Maple Leafs’ playoff chase ramps up as desperation on display in win

It took the Toronto Maple Leafs and Arizona Coyotes until overtime to decide this one, but Kasperi Kapanen scores the winner in a 3-2 victory

TORONTO — The Stanley Cup Playoffs elicit a feeling.

The chase to try and reach them can, too.

More than anything, that’s what stood out in a Toronto-Arizona game that probably looked like it would be nondescript if you simply glanced at Tuesday’s NHL schedule. Inside Scotiabank Arena, however, there was tension and a nervous energy and even brief moments of outrage before Kasperi Kapanen froze the clock 3:43 into overtime.

It’s only Feb. 11, but there was nothing manufactured about the way these teams battled for a win. No one needed reminding about how important the points were.

“They’re massive,” said Zach Hyman, a scoring hero on a night where Sheldon Keefe created a $29-million line featuring his three brightest young star forwards.

“Every game matters, whether it’s Tuesday against Arizona or Saturday against Montreal or against Florida. … These points all matter, right? We’ve just got to keep getting them and it’ll all work out.”

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There has already been plenty of talk in Toronto about playoff positioning, but it hadn’t yet been felt at this level.

Not even close.

The Leafs were coming off a week where they blew three third-period leads and collected only three out of a possible eight points. That raised some questions, both inside and outside of the dressing room.

“Well, we think that we had a bad week in that regard,” said Keefe. “And sometimes when it happens like that, it can be something big that maybe snowballs. You want to control it; you want to be aware of it.”

The head coach rolled out William Nylander, Auston Matthews and Mitch Marner to start Tuesday’s game and then saw Arizona open the scoring on the second shift. It was a sign of the slog to come. Despite playing the second half of a back-to-back against a rested opponent, the Coyotes were hard and fast and difficult.

They didn’t allow Toronto’s skilled forwards to generate much speed through the neutral zone, which helps explain why Hyman twice scored to tie the game. He battled to get to the front of the goal and had Tyson Barrie’s point shot bounce in off his quad muscle before burying a gorgeous spinning feed from captain John Tavares to make it 2-2 early in the third period.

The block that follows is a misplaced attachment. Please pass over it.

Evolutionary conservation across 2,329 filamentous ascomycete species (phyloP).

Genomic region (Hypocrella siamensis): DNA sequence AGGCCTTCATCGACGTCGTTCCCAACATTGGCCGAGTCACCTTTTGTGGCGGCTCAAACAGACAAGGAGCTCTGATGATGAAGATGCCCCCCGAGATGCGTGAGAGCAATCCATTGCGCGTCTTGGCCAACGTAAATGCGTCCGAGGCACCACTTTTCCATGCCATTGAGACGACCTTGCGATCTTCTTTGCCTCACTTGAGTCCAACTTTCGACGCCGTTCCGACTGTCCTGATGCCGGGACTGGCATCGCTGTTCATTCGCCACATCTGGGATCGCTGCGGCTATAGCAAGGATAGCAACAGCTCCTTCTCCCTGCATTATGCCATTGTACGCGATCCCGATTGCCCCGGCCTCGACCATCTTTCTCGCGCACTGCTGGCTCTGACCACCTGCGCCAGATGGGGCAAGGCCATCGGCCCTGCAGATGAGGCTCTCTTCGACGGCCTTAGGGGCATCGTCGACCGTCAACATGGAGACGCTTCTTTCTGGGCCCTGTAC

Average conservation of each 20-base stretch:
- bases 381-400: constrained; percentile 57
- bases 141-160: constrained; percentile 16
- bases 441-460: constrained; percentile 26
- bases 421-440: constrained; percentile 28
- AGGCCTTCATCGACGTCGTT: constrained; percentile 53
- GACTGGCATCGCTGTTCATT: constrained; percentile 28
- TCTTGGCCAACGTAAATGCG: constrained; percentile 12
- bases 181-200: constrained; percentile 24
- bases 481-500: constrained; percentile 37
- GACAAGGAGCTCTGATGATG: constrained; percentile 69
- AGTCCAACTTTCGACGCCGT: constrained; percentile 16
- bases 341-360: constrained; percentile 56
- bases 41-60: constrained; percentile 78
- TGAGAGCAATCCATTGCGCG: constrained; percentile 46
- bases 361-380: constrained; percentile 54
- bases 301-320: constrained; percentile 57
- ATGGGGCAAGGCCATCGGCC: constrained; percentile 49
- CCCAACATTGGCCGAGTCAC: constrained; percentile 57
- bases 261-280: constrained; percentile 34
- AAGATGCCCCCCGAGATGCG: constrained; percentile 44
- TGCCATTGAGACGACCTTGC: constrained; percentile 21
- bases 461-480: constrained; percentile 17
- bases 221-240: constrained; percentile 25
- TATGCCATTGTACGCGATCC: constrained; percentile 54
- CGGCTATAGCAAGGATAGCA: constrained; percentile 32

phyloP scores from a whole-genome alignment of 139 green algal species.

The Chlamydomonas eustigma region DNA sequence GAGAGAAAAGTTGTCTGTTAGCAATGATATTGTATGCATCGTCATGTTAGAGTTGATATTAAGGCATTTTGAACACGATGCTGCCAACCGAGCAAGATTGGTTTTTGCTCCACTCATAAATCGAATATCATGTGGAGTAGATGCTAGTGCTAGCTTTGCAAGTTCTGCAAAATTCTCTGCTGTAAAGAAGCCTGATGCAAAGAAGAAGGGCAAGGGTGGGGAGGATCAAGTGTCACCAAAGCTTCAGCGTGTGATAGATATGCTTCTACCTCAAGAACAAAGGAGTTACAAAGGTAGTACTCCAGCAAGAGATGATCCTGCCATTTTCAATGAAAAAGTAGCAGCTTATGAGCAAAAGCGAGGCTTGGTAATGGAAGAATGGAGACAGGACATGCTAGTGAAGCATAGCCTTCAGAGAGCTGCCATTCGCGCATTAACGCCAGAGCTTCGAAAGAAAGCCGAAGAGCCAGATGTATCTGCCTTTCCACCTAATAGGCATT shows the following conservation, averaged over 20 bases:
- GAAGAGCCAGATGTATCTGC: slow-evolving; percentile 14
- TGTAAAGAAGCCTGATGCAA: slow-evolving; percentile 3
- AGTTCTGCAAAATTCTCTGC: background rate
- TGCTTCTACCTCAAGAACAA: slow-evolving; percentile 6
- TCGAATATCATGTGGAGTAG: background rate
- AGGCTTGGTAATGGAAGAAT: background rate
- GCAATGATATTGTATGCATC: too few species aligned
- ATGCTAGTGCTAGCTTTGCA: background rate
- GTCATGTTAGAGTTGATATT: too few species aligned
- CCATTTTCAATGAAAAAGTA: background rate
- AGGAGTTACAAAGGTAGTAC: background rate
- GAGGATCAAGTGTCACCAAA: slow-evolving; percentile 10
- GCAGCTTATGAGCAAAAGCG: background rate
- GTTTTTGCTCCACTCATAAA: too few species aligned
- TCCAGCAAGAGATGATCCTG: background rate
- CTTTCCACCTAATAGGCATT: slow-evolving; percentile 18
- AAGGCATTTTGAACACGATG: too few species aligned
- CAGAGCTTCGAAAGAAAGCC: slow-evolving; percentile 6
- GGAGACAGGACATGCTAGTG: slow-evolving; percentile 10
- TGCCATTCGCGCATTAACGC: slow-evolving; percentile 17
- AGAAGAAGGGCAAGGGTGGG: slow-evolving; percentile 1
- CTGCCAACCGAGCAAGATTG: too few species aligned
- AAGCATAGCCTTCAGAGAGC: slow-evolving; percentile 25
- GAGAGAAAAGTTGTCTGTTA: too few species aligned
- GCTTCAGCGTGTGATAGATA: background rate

The Nylander-Matthews-Marner line didn’t produce any magic in its trail run — although the fact Nylander was returning from four days off of skates because of an illness surely played a factor in their lack of crispness.

Still, let’s remember what this represented.

This was Keefe going to his nuclear option in a big moment and it’s likely foreshadowing for what we’ll see as the games take on even more meaning. Particularly if the Hyman-Tavares-Alex Kerfoot trio continues to show promise behind it.

“[Scoring balance is] something I’m conscious of, but I’m also trying to find — is the offset worth it?” said Keefe. “Can you have one line that’s really dominant there? I felt very confident with the Tavares line, they had been dominant in their own right, so there’s still pretty good balance there.

“We just kind of changed up the top six, the look of it.”

That’s an intriguing notion with the Leafs holding down the third seed in the Atlantic Division and facing the possibility of matching up with a team that takes a similar approach — whether it be Boston (Marchand-Bergeron-Pastrnak) or Tampa (Stamkos-Point-Kucherov).

Of course, talk like that is wildly premature.

They’ve got to get there first.

The Leafs actually would have fallen below the playoff cut-off line if Arizona had scored on a power play in the final 35 seconds of regulation and they nearly dropped a point when Jakob Chychrun beat Jack Campbell in overtime.

However, that goal was overturned by video review because Derek Stepan bumped the new Leafs backup just before it went in — sending Campbell briefly into a panicked rage.

“I usually don’t get too emotional in the game, but the guy bumped me pretty good and I mean the guy shot it five-hole,” said Campbell. “So I knew I would have saved that if he didn’t bump me, but you never know how it’s going to be called. I tried to state my case a little bit and thankfully it got overturned and we won the game.”

That brought with it new life and, for one night anyways, a new feeling.

Relief.

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